Organic vs Local? Who Cares. Neither is Sustainable.

Grain Tractor on Farm Photo

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While last year we were debating whether it's better to buy organic or local (or both), an article in Mother Jones now reports that we have even bigger fish to fry when it comes to our food production. While dreams of our future food system may rely on the romantic image of local farmers, the reality is: this model can't do what we need it to do, that is, feed billions of people. Future food must also pack a greater amount of calories using fewer resources (water and energy), as well as be affordable, "ecologically benign" and also not abuse laborers and farmers in the process. Most of what we consider "sustainable" today is not - according to the article, only 2% of the food purchased in the US qualifies as sustainable (i.e. adheres to the values listed above). Growing food organically but underpaying workers, or using small-scale local farms really only gets at one part of the equation and won't work to feed the billions of people on the planet long-term.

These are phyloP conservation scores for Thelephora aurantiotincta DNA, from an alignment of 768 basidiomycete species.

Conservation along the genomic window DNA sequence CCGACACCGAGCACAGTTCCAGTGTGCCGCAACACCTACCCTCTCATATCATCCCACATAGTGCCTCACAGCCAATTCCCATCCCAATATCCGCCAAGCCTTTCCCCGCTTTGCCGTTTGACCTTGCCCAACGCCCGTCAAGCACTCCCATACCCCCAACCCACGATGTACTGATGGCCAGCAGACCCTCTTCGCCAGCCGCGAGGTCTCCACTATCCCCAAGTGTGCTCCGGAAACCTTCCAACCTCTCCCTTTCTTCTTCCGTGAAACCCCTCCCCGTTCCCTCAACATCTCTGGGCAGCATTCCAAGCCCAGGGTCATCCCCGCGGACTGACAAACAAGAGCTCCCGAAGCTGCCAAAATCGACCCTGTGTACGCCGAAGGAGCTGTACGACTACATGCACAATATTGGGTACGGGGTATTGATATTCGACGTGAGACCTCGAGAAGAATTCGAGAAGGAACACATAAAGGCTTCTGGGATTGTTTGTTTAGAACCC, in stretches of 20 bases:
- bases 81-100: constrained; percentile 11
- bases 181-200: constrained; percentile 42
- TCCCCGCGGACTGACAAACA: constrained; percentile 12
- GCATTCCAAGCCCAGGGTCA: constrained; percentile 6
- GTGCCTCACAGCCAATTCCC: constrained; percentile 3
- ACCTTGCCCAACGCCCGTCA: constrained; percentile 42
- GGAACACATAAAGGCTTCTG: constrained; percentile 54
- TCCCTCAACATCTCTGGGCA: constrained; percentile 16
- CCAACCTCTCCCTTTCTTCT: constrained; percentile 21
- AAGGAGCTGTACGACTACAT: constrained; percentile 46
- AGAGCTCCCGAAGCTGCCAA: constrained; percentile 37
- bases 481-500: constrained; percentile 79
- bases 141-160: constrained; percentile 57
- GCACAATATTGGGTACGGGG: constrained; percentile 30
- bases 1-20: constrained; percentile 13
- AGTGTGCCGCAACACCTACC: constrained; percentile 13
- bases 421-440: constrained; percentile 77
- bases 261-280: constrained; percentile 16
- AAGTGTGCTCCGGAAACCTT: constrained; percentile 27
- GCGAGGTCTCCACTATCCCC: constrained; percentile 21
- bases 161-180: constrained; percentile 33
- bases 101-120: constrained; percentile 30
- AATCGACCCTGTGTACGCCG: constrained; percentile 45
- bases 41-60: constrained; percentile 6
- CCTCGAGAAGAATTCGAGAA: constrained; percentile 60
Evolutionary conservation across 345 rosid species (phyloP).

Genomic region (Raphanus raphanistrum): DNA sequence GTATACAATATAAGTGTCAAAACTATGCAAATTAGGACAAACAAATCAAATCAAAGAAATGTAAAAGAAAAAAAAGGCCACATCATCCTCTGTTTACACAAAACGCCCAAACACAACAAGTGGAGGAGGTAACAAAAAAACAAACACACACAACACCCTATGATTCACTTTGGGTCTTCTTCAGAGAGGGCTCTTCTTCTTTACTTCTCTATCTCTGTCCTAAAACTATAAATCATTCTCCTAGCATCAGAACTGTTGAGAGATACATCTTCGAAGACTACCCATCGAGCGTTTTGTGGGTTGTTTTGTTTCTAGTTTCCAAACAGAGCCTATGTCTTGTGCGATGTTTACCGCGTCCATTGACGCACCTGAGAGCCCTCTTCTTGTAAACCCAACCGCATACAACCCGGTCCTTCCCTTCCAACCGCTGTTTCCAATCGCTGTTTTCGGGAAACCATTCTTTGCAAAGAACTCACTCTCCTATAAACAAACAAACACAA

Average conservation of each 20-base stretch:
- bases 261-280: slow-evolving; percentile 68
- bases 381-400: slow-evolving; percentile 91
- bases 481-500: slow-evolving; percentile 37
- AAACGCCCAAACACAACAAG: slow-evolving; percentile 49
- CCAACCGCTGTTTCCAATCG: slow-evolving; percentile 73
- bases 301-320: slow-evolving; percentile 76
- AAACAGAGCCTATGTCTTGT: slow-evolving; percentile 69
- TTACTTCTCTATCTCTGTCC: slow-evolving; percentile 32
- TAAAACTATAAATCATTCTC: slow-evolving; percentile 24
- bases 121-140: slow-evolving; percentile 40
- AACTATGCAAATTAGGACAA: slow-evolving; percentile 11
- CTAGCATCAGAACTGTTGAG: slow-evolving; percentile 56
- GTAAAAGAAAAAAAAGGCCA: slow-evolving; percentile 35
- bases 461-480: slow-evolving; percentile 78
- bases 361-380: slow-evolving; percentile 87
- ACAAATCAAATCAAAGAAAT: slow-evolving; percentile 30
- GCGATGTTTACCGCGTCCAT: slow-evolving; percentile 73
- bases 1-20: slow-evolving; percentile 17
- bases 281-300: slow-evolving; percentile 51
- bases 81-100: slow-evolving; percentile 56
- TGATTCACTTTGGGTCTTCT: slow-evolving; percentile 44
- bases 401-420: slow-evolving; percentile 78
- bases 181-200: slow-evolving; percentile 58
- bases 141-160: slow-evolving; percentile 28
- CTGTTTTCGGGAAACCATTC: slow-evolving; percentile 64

In that case, is it better to purchase your food from a farmers market, where dozens of farmers truck in their produce each on individual trucks from all over, or purchase your food from a chain store where they ship it "en mass, via large trucks." Considering the transport only accounts for 10% of the emissions from food production, maybe we should turn our focus over to how the food is produced (resource usage). A recent report from Carnegie-Mellon University said, "going meat- and dairyless one day a week is more environmentally beneficial than eating locally every single day."

Farmer in Fields Outside of City Plants Photo

Image via: Getty Images

More on the State of Sustainable Farming onPage 2

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